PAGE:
If you’re a technology marketer, what do you consider the best way of getting news and information about your company in front of IT decision makers? Print magazines? Twitter? Trade Shows? Marketing Emails?
To help answer the question, we recenly commissioned a survey of 300 UK IT chiefs, including CIOs, IT directors and IT managers, to find out what they prefer. And we crunched the results to come up with our very own list (see below) of IT chiefs’ preferred technology news and information sources.
What methods do UK IT chiefs find ‘useful’ or ‘very useful’ for keeping up-to-date on IT industry developments, including general news from IT companies?
1 Online publications (64 per cent)
2 IT blogs (52 per cent)
3 Trade shows (50 per cent)
4 Printed publications (47 per cent)
5 Vendor Events (44 per cent)
6 IT Analyst blogs (40 per cent)
7 IT analyst events (38 per cent)
8 Vendor emails (31 per cent) and LinkedIn (31 per cent)
9 Twitter (20 per cent)
10 YouTube (19 per cent)
11 Facebook (13 per cent)
12 SlideShare (12 per cent)
(Based on an independent survey of 300 UK IT decisionmakers commissioned by CloudNine PR)
You’ll see that online publications came top of our list, with 64 per cent of the sample saying they find them useful or very useful for keeping updated on IT industry developments, including news from IT companies. Second came independent IT blogs, scoring 52 per cent, with print publications (47 per cent) coming fourth.
Interestingly, one in five (20 per cent) of the sample finds Twitter useful or very useful for keeping abreast of news and developments. And LinkedIn – the more longstanding and business focused networking site – rated even higher with 30 per cent.
When I showed the results to a couple of tech marketers, they were a little surprised to see more people choosing online publications ahead of print. It wasn’t too long ago that most people would have thought it more valuable to get into the print versions of the weekly or monthly IT mags than their online sites.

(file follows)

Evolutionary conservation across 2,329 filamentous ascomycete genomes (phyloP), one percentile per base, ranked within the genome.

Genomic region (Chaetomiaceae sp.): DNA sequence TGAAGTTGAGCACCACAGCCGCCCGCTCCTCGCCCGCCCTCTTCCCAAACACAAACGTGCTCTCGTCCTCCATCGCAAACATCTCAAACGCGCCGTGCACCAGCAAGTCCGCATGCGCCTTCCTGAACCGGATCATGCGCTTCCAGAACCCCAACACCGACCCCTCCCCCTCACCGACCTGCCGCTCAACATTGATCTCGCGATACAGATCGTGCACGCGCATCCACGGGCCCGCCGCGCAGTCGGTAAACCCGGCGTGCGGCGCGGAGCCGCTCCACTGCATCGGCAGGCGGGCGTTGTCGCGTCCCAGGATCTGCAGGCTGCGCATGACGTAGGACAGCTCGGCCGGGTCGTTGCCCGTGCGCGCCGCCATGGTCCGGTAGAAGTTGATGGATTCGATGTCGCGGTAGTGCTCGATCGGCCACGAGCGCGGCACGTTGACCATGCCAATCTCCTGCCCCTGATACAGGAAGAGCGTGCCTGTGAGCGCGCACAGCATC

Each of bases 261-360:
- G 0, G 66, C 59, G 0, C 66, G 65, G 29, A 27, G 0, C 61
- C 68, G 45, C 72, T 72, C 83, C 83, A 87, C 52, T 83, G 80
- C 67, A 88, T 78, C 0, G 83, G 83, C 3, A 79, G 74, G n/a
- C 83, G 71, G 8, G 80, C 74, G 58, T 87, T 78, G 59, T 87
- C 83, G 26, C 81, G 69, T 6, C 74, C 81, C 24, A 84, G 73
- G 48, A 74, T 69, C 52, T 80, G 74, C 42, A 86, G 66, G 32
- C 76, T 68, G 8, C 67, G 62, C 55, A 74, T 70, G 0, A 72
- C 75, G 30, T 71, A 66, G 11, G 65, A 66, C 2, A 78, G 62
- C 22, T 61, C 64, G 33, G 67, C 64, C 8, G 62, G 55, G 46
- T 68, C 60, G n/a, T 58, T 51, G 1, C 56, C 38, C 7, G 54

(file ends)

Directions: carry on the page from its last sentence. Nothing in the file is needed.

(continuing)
And the fact that independent IT blogs are now so influential may present a challenge. Many marketers and PRs are still unsure how to approach bloggers. You’ve really got to spend time understanding each blogger’s individual interests and preferences. And sometimes you just have to respect that some bloggers don’t want to be pitched to by companies.
As for Twitter and social networking, many IT publications and journalists are obviously already sharing their stories via these sites. But perhaps the numbers of IT bosses who say they now access industry news via Twitter and LinkedIn indicates the sites are valuable enough for more tech marketers to start using them for directly sharing their news and information – and possibly creating specific content for social media.
It’s worth highlighting though, that while everyone’s focus seems to be online right now, trade shows and events came in at numbers three and five in our list. So it’s definitely not all about online communication.
By the way, we commissioned independent research specialist Vanson Bourne to conduct the survey. They did a poll of IT decisionmakers, including CIOs, IT directors and IT managers in 300 UK companies. The sample included organisations with 50 to 250 employees, 251 to 1000 employees and over 1000 employees. There was an approximately equal split of companies operating in Financial services; Manufacturing; Retail, Transport and Distribution; and Business and Professional Services.